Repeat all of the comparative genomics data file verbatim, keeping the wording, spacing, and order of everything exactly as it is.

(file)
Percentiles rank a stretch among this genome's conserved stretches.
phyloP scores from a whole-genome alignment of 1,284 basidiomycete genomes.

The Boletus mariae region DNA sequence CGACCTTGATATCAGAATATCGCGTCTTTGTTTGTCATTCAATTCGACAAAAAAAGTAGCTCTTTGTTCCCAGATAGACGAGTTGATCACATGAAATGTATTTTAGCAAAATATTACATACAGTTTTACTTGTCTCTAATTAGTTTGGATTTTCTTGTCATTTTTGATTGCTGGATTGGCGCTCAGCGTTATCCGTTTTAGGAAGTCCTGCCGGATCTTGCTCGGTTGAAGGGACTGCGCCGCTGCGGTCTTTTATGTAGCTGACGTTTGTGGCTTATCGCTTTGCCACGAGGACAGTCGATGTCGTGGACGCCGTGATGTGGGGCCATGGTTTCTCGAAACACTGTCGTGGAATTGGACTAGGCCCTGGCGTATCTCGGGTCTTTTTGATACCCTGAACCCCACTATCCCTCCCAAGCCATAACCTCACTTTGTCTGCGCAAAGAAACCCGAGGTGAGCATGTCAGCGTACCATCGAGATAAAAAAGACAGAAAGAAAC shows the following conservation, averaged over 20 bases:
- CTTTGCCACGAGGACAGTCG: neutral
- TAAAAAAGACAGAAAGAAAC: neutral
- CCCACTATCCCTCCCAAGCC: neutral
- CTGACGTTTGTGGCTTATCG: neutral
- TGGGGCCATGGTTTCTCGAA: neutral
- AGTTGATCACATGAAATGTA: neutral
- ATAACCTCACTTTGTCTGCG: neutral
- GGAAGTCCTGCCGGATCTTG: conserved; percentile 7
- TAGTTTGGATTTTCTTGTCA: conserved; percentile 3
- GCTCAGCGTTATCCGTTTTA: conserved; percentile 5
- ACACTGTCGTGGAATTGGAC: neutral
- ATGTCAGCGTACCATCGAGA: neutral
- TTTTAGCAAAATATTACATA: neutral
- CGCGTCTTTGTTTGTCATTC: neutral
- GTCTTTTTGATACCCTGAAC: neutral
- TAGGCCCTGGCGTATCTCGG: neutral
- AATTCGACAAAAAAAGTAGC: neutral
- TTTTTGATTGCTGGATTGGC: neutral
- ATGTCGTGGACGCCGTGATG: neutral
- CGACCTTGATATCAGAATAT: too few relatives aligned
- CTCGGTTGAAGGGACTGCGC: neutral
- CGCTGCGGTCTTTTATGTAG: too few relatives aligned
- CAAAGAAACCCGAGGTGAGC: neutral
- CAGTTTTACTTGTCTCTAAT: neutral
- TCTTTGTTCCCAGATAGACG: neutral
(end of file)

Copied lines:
Percentiles rank a stretch among this genome's conserved stretches.
phyloP scores from a whole-genome alignment of 1,284 basidiomycete genomes.

The Boletus mariae region DNA sequence CGACCTTGATATCAGAATATCGCGTCTTTGTTTGTCATTCAATTCGACAAAAAAAGTAGCTCTTTGTTCCCAGATAGACGAGTTGATCACATGAAATGTATTTTAGCAAAATATTACATACAGTTTTACTTGTCTCTAATTAGTTTGGATTTTCTTGTCATTTTTGATTGCTGGATTGGCGCTCAGCGTTATCCGTTTTAGGAAGTCCTGCCGGATCTTGCTCGGTTGAAGGGACTGCGCCGCTGCGGTCTTTTATGTAGCTGACGTTTGTGGCTTATCGCTTTGCCACGAGGACAGTCGATGTCGTGGACGCCGTGATGTGGGGCCATGGTTTCTCGAAACACTGTCGTGGAATTGGACTAGGCCCTGGCGTATCTCGGGTCTTTTTGATACCCTGAACCCCACTATCCCTCCCAAGCCATAACCTCACTTTGTCTGCGCAAAGAAACCCGAGGTGAGCATGTCAGCGTACCATCGAGATAAAAAAGACAGAAAGAAAC shows the following conservation, averaged over 20 bases:
- CTTTGCCACGAGGACAGTCG: neutral
- TAAAAAAGACAGAAAGAAAC: neutral
- CCCACTATCCCTCCCAAGCC: neutral
- CTGACGTTTGTGGCTTATCG: neutral
- TGGGGCCATGGTTTCTCGAA: neutral
- AGTTGATCACATGAAATGTA: neutral
- ATAACCTCACTTTGTCTGCG: neutral
- GGAAGTCCTGCCGGATCTTG: conserved; percentile 7
- TAGTTTGGATTTTCTTGTCA: conserved; percentile 3
- GCTCAGCGTTATCCGTTTTA: conserved; percentile 5
- ACACTGTCGTGGAATTGGAC: neutral
- ATGTCAGCGTACCATCGAGA: neutral
- TTTTAGCAAAATATTACATA: neutral
- CGCGTCTTTGTTTGTCATTC: neutral
- GTCTTTTTGATACCCTGAAC: neutral
- TAGGCCCTGGCGTATCTCGG: neutral
- AATTCGACAAAAAAAGTAGC: neutral
- TTTTTGATTGCTGGATTGGC: neutral
- ATGTCGTGGACGCCGTGATG: neutral
- CGACCTTGATATCAGAATAT: too few relatives aligned
- CTCGGTTGAAGGGACTGCGC: neutral
- CGCTGCGGTCTTTTATGTAG: too few relatives aligned
- CAAAGAAACCCGAGGTGAGC: neutral
- CAGTTTTACTTGTCTCTAAT: neutral
- TCTTTGTTCCCAGATAGACG: neutral